Over the years, our marine, river and beach water monitoring programmes have helped to provide useful water quality information to the public, monitor long-term changes in water quality, assess compliance with the Water Quality Objectives, provide background data for environmental impact assessment, identify water bodies in need of improvement, evaluate the effectiveness of pollution abatement plans as well as provide scientific data for making planning decisions.
There are noticeable improvements in water quality in Hong Kong over the years. The monitoring has recorded that water quality of rivers across Hong Kong has improved substantially, after a series of remedial measures introduced in the late 1980s and 1990s. In terms of compliance with the statutory WQOs, there was a steady rise in compliance rates. From a mere 49% overall compliance rate in 1986, which fell further to 47% in 1987, the rate moved steadily upwards through the 1990s to finally beyond 80% in 2000. Since then it has remained more or less steady, with compliance rates around 90% as recorded in recent years from 2008 to 2010, which represented the highest rate ever since the monitoring commenced in 1986.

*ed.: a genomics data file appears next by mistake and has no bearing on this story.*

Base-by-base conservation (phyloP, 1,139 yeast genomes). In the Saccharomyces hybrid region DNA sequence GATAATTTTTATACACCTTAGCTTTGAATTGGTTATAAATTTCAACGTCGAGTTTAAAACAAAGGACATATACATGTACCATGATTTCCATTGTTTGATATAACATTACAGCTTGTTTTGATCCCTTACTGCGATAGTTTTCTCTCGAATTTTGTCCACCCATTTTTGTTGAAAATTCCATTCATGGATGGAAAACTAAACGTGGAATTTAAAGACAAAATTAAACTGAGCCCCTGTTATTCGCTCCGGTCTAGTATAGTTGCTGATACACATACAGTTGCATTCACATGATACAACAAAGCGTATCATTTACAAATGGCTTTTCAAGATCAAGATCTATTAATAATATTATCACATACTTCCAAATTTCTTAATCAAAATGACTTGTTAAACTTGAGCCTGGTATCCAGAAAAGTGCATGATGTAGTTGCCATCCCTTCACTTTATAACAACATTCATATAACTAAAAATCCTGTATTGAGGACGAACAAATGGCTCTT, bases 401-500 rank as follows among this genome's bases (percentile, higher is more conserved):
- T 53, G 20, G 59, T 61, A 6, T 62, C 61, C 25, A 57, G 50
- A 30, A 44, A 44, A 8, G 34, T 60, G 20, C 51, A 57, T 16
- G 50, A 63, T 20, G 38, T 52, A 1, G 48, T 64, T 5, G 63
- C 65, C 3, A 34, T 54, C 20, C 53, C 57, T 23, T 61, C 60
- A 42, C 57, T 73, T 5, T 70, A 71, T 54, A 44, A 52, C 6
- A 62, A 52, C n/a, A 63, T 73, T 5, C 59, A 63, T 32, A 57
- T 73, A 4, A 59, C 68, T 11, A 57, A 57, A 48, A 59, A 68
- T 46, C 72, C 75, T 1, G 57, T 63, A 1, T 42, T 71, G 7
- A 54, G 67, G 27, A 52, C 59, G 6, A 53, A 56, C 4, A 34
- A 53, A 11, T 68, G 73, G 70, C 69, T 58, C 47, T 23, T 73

Clear signs of improvement in the water quality of Victoria Harbour and Tolo Harbour have also been recorded. Despite continuous population growth, excellent water quality has been maintained in Port Shelter and Mirs Bay. In terms of overall compliance with the key WQOs across Hong Kong waters, it has improved from 76% in 1986 to 80% and above since 2002. In 2010, the marine water quality in Hong Kong achieved about 80% overall compliance with the WQOs. The overall compliance rate is based on the combined individual compliance rates of all monitoring stations for the four important key parameters, namely dissolved oxygen, total inorganic nitrogen, unionised ammonia, and where applicable, E. coli.
Similarly, over the years, many beaches have been transformed into popular, safe, and enjoyable places for swimming. The WQO-compliance rate for bathing beaches began with 74% in 1986, dipped to a lowest 58% in 1995 and then steadily improved to 100% since 2010. All gazetted beaches have benefited from the long-term trend of water quality improvement. Beaches with the best quality are mainly located in Southern District on Hong Kong Island, Sai Kung and the outlying islands.
The level of toxic substances in marine water, sediment and marine organisms have generally met overseas standards for the protection of marine life and human health.
Links for the details of the quality of our waters: